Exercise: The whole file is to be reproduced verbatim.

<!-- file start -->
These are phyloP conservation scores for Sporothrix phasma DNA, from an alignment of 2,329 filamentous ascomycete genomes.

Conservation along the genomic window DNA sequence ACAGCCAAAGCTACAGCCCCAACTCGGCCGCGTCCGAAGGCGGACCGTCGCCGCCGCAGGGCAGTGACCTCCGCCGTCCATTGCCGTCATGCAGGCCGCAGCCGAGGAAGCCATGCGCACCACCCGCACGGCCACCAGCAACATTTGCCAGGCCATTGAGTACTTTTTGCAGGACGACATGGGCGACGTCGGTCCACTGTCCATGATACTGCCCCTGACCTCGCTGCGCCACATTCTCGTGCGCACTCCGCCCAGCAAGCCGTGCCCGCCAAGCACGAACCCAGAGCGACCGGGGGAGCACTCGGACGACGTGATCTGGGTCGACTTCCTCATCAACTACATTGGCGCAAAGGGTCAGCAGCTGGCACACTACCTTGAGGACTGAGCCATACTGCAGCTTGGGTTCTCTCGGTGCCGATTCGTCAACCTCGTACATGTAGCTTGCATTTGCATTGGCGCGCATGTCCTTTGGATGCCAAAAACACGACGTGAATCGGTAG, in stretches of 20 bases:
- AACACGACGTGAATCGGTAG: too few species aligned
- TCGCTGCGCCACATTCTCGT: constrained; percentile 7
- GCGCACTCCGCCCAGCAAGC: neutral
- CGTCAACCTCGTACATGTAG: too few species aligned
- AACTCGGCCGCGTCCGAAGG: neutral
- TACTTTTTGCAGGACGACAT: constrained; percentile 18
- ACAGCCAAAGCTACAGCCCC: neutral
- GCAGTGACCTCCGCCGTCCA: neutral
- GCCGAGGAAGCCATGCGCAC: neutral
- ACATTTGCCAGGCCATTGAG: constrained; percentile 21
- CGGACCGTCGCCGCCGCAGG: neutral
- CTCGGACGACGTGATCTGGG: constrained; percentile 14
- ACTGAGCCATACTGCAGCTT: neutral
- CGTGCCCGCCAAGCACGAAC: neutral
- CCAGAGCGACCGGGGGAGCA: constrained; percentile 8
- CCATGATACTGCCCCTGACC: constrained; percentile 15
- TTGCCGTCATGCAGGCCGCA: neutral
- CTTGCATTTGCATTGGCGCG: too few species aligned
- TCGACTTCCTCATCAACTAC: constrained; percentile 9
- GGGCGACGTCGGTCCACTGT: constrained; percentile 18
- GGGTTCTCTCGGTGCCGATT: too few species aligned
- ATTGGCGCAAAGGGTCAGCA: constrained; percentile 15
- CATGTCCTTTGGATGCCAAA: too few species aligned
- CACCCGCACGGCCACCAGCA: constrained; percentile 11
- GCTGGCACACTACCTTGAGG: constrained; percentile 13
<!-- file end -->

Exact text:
These are phyloP conservation scores for Sporothrix phasma DNA, from an alignment of 2,329 filamentous ascomycete genomes.

Conservation along the genomic window DNA sequence ACAGCCAAAGCTACAGCCCCAACTCGGCCGCGTCCGAAGGCGGACCGTCGCCGCCGCAGGGCAGTGACCTCCGCCGTCCATTGCCGTCATGCAGGCCGCAGCCGAGGAAGCCATGCGCACCACCCGCACGGCCACCAGCAACATTTGCCAGGCCATTGAGTACTTTTTGCAGGACGACATGGGCGACGTCGGTCCACTGTCCATGATACTGCCCCTGACCTCGCTGCGCCACATTCTCGTGCGCACTCCGCCCAGCAAGCCGTGCCCGCCAAGCACGAACCCAGAGCGACCGGGGGAGCACTCGGACGACGTGATCTGGGTCGACTTCCTCATCAACTACATTGGCGCAAAGGGTCAGCAGCTGGCACACTACCTTGAGGACTGAGCCATACTGCAGCTTGGGTTCTCTCGGTGCCGATTCGTCAACCTCGTACATGTAGCTTGCATTTGCATTGGCGCGCATGTCCTTTGGATGCCAAAAACACGACGTGAATCGGTAG, in stretches of 20 bases:
- AACACGACGTGAATCGGTAG: too few species aligned
- TCGCTGCGCCACATTCTCGT: constrained; percentile 7
- GCGCACTCCGCCCAGCAAGC: neutral
- CGTCAACCTCGTACATGTAG: too few species aligned
- AACTCGGCCGCGTCCGAAGG: neutral
- TACTTTTTGCAGGACGACAT: constrained; percentile 18
- ACAGCCAAAGCTACAGCCCC: neutral
- GCAGTGACCTCCGCCGTCCA: neutral
- GCCGAGGAAGCCATGCGCAC: neutral
- ACATTTGCCAGGCCATTGAG: constrained; percentile 21
- CGGACCGTCGCCGCCGCAGG: neutral
- CTCGGACGACGTGATCTGGG: constrained; percentile 14
- ACTGAGCCATACTGCAGCTT: neutral
- CGTGCCCGCCAAGCACGAAC: neutral
- CCAGAGCGACCGGGGGAGCA: constrained; percentile 8
- CCATGATACTGCCCCTGACC: constrained; percentile 15
- TTGCCGTCATGCAGGCCGCA: neutral
- CTTGCATTTGCATTGGCGCG: too few species aligned
- TCGACTTCCTCATCAACTAC: constrained; percentile 9
- GGGCGACGTCGGTCCACTGT: constrained; percentile 18
- GGGTTCTCTCGGTGCCGATT: too few species aligned
- ATTGGCGCAAAGGGTCAGCA: constrained; percentile 15
- CATGTCCTTTGGATGCCAAA: too few species aligned
- CACCCGCACGGCCACCAGCA: constrained; percentile 11
- GCTGGCACACTACCTTGAGG: constrained; percentile 13